CHARACTERISTICS OF POLICE OFFICERS WHO ATTRACT PUBLIC COMPLAINTS

Published Date: 20.12.2011

Figures released today (Tuesday) by the Police Ombudsman's Office provide an indication of the characteristics of police officers who attract public complaints compared with the overall profile of the PSNI.

The Office has looked at the issue of which police officers and which roles within policing attract complaints from the public.

The work was carried out by the Office's Research and Performance Directorate and looked at officers who received complaints between December 2008 and October 2010.

Overall, less experienced officers were over-represented among officers who attracted complaints. According to the research 55% of police officers who attracted 3 or more complaints had less than 5 years service whilst 23% of PSNI officers had less than 5 years service.

Further analysis showed that it was particularly less experienced officers within Response and Neighbourhood Policing Units (those who attend calls from the public) who were over-represented.

The report also found that police officers in the Response and Neighbourhood Units and in Tactical Support Groups (those police officers drafted in to assist local police) were over-represented among officers who attracted Oppressive Behaviour allegations.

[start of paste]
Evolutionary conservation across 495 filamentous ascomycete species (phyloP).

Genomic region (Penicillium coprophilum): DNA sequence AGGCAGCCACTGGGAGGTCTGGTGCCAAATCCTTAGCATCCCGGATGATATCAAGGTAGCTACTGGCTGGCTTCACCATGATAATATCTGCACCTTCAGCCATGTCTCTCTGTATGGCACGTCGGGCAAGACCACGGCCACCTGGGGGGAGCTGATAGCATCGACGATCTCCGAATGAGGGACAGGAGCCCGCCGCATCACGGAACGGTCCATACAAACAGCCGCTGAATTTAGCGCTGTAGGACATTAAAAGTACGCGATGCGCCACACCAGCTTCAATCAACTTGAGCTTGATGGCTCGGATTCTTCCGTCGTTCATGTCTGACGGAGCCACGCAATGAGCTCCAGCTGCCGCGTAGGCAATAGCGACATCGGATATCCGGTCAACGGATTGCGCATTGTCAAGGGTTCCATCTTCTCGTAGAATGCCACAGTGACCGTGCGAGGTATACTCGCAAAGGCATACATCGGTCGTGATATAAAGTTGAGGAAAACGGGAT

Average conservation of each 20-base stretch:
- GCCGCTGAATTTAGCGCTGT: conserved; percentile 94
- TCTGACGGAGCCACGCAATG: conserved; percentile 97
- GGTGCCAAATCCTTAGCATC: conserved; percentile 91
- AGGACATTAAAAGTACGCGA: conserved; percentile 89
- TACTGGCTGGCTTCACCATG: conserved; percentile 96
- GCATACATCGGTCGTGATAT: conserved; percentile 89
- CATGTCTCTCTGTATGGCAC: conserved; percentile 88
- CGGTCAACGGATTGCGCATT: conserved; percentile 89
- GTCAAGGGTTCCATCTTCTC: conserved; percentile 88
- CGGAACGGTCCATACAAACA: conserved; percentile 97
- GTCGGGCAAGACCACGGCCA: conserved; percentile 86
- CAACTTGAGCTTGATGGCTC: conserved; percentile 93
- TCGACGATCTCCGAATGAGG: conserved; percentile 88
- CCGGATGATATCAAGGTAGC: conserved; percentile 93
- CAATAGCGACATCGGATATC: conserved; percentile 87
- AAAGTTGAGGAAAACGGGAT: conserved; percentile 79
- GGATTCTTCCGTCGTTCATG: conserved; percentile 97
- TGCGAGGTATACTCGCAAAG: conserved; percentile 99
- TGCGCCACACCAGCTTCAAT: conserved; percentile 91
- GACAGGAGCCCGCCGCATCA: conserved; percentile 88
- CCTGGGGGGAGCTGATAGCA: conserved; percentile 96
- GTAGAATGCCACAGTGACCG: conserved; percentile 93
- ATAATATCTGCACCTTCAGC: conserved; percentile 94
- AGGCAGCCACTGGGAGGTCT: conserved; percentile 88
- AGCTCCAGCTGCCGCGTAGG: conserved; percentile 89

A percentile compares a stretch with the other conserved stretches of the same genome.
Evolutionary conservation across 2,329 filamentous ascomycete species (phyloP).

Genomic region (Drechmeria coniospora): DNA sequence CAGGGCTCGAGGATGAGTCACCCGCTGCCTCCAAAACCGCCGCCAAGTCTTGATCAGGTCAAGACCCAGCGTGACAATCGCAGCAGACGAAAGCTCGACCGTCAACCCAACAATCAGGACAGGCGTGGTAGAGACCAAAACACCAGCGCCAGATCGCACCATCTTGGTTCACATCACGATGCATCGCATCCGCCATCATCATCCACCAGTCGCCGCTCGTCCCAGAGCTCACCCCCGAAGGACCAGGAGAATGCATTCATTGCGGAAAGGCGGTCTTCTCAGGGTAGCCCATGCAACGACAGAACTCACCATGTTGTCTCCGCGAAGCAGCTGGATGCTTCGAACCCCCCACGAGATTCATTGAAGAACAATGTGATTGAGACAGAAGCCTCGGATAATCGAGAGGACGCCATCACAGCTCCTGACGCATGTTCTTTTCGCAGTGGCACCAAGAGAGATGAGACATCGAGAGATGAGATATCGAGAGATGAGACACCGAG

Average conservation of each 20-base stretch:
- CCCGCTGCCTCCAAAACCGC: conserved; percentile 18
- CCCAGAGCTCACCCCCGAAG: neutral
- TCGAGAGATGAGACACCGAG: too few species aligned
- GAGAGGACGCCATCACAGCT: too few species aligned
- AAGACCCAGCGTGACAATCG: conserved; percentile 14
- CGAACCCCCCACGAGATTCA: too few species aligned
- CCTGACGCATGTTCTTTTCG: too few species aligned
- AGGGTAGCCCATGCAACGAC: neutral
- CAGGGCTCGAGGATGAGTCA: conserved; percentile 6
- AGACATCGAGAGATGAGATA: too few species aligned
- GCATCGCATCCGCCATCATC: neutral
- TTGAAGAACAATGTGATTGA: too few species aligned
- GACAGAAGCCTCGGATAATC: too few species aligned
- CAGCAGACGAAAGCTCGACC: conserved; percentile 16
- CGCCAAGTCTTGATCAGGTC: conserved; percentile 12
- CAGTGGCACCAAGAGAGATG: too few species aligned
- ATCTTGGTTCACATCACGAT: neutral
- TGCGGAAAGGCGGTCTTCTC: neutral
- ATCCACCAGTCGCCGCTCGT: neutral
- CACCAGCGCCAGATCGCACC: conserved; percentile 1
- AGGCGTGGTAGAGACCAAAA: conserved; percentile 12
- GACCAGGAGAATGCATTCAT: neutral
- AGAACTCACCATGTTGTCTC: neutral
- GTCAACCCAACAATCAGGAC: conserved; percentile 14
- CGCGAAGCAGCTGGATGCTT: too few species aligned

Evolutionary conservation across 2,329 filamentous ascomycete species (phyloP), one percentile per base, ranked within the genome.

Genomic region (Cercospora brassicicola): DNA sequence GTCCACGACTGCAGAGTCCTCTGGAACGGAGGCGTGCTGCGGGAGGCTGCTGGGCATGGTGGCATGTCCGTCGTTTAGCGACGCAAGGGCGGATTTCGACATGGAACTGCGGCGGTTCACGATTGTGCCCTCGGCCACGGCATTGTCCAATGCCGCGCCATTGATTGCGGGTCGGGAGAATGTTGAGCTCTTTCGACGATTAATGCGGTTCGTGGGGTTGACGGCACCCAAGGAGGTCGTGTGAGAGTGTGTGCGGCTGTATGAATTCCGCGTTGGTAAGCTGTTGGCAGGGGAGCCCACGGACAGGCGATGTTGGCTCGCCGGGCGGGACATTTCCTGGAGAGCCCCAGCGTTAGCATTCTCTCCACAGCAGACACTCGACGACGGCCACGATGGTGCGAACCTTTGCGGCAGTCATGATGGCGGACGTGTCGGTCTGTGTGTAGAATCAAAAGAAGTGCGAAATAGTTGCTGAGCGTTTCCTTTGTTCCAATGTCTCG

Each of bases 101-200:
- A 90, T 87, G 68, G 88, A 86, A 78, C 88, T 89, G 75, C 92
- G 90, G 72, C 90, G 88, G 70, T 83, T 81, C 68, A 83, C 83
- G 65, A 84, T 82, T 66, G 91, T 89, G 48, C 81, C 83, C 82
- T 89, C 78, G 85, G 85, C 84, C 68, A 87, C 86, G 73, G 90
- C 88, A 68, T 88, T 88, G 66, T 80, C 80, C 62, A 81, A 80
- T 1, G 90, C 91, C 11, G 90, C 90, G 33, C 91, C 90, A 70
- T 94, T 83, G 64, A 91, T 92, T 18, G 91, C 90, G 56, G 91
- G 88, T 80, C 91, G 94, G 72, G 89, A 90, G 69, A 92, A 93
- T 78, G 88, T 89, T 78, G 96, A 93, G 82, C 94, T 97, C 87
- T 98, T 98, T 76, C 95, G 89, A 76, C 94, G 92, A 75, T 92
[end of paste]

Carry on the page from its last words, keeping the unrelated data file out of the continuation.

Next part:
Research also found that Response and Neighbourhood police officers and Traffic police officers were over-represented among officers who attracted incivility or rudeness allegations.

The Police Ombudsman's Director of Research and Performance Greg Mullan, has said that while these figures may not be surprising, they provide an important basis for the PSNI when looking at how they might reduce the number of complaints:

"We are asking the PSNI to look closely at the research findings with a view to informing its ongoing Complaints Reduction Strategy."

"As far as the Police Ombudsman's Office is concerned it is committed to working with the police to, where appropriate, conduct further analysis and interpretation of the report's findings.

it is important we explore why there are more than expected numbers of police officers attracting complaints within certain groups. Improving policing for the community should be the common goal" said Mr Mullan.

The Report, entitled "Characteristics of Police Officers in Northern Ireland who Attract Complaints, 2008- 2010" is available on the Police Ombudsman website: www.policeombudsman.org

Map
Telephone calls may be recorded for joint protection, training and other lawful purposes.